What if there was a right-wing organization founded and operated by neoconservatives and funded in large part by Richard Mellon Scaife (and some of the other usual suspects) whose purpose was to attack religious denominations, congregations and church leaders who support what the right-wing views as "liberal" causes such as social justice, particularly if they embrace a liberation theology ?
What if that right-wing organization's tactics included smearing its targets with selective quotations or misquotes intended to distort and inflame?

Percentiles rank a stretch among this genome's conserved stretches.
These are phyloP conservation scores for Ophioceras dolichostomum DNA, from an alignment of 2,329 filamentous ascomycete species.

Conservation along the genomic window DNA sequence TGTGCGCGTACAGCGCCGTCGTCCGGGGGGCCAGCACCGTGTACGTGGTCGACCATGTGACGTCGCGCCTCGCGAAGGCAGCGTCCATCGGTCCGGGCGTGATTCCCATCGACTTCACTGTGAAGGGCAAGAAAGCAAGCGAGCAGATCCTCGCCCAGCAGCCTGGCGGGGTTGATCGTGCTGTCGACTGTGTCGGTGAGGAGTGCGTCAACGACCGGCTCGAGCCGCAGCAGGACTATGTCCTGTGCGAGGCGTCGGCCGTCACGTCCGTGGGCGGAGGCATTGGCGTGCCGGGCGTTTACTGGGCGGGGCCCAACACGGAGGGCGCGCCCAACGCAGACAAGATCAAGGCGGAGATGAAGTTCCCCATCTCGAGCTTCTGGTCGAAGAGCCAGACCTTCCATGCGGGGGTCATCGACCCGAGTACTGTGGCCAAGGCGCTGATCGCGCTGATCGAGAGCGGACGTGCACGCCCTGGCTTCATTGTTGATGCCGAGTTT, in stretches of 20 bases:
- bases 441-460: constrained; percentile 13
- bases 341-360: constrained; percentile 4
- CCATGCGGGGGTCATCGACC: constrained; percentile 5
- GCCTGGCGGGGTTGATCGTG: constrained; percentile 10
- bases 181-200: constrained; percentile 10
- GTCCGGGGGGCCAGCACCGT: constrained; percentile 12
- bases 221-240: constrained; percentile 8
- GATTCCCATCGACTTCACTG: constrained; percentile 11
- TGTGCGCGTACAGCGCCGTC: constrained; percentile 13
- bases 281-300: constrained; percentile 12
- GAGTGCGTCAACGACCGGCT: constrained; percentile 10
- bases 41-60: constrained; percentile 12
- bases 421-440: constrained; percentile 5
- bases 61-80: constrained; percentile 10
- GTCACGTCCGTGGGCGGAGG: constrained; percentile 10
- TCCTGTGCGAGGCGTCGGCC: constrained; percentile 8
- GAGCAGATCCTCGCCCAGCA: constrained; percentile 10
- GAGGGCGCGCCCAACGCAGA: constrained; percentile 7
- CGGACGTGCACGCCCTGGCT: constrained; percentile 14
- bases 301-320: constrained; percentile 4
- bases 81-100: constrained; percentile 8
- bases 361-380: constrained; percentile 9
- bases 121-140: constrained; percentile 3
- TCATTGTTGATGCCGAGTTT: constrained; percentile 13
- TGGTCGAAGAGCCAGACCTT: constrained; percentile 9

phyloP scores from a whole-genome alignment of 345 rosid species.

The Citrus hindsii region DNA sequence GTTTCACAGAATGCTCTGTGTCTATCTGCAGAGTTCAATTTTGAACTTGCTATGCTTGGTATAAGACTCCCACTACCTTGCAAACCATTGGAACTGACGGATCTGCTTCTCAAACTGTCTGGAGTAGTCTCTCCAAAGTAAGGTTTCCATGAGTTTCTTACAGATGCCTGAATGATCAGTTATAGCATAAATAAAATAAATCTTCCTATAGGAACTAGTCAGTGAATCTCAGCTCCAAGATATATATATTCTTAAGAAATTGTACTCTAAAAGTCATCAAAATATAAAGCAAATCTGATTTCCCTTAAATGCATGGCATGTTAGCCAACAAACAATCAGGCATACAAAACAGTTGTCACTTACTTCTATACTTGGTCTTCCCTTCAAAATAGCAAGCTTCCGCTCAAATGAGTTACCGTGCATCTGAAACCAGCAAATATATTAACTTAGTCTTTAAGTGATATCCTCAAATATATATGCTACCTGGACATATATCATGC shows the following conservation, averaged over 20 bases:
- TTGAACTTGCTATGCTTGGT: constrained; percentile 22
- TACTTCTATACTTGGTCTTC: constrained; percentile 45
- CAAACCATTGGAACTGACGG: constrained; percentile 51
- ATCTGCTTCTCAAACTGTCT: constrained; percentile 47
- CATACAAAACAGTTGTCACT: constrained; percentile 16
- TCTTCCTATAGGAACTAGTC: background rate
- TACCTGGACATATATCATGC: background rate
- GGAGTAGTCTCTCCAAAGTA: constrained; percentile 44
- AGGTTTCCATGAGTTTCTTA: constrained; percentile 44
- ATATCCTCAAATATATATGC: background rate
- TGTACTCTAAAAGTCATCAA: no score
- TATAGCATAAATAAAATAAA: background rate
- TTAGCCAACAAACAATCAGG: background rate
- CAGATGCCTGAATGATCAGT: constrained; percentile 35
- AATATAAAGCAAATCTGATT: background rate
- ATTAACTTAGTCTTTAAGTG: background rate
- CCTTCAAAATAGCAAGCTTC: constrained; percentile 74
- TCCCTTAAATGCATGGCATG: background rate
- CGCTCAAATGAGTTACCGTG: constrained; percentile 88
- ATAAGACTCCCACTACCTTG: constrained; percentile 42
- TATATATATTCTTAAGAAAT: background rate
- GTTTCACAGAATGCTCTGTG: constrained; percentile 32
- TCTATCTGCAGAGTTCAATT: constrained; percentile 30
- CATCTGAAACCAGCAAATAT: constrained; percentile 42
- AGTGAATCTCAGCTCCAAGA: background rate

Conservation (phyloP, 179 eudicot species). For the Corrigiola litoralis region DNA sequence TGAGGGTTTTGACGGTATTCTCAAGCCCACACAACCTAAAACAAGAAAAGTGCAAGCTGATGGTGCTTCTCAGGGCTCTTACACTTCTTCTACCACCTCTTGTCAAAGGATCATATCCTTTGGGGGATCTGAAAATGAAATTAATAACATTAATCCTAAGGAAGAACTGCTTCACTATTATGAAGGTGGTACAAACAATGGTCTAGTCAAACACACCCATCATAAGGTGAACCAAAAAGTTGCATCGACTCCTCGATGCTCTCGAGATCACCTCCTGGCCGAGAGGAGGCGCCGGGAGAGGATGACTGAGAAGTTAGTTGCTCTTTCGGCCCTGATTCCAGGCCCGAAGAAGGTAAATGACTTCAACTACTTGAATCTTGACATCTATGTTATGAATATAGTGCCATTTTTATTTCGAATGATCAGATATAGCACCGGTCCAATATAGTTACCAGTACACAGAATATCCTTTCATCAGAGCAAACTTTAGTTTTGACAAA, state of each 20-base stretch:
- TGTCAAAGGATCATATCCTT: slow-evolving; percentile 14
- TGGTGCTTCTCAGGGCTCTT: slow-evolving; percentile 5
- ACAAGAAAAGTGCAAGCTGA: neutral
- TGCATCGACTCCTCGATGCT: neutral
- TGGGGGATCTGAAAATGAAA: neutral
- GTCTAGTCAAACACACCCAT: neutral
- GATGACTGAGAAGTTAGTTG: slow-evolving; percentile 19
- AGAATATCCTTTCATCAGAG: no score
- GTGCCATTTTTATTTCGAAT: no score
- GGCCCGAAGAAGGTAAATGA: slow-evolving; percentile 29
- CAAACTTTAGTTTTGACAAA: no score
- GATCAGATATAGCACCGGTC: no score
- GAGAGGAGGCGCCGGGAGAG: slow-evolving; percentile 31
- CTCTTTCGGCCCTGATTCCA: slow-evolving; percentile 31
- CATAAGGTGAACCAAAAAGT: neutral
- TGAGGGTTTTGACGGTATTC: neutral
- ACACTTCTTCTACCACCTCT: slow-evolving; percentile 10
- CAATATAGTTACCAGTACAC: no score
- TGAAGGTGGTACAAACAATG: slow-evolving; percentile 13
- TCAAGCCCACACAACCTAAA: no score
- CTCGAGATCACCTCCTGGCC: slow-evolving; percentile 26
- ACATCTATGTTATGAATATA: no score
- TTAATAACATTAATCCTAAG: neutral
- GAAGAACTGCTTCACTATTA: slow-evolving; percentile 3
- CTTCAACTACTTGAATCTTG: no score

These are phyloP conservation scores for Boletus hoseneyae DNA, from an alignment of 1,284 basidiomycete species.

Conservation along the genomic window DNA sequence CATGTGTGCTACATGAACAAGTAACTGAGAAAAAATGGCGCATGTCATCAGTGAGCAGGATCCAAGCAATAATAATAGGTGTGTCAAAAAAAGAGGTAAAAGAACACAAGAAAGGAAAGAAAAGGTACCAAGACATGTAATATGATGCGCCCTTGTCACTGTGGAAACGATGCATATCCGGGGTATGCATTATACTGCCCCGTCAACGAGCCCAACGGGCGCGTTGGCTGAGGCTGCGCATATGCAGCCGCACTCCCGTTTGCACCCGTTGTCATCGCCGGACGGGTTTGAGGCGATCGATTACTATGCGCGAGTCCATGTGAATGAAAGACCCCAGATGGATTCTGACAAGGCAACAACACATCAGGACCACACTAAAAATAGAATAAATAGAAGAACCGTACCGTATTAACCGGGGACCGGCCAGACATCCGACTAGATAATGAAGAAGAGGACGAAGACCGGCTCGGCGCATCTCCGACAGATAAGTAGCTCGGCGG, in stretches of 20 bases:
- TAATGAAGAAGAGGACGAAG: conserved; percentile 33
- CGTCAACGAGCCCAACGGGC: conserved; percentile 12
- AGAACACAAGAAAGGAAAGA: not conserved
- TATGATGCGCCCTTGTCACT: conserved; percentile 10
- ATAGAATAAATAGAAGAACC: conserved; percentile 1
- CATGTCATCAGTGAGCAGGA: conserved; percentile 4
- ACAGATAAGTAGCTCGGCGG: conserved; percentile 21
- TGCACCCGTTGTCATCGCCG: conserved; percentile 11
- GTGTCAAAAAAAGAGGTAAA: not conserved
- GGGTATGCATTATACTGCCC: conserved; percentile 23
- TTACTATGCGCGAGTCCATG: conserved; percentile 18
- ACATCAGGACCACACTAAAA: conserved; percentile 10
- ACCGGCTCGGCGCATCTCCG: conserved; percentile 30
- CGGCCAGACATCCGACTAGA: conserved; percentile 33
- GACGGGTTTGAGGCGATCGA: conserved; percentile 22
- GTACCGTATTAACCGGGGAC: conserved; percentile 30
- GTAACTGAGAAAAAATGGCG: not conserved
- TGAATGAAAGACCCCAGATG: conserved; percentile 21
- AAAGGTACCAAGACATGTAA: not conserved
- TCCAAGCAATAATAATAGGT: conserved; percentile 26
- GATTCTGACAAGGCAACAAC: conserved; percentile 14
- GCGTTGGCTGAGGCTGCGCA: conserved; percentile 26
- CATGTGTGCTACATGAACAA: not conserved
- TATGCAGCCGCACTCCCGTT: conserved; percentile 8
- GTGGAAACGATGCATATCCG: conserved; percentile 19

What if the trail of those smears (picture if you will the slime trail of a slug) often led from this type of faux religious organization to the right-wing blog-patch, from there to the right-wing (F&B) media , and from there to the rest of the media and into our homes?
Would any of this sound vaguely familiar?
Would any news item currently stirring the ratings-hungry libidos of our third-estate follow this pattern in any way?
For those of you who have not heard of it before, let me introduce you to an organization with the almost perverse misnomer of the The Institute for Religion and Democracy. In order to be consistent with more scholarly and less scatological writers, I will refer to The Institute for Religion and Democracy as "IRD".
The IRD: Introduction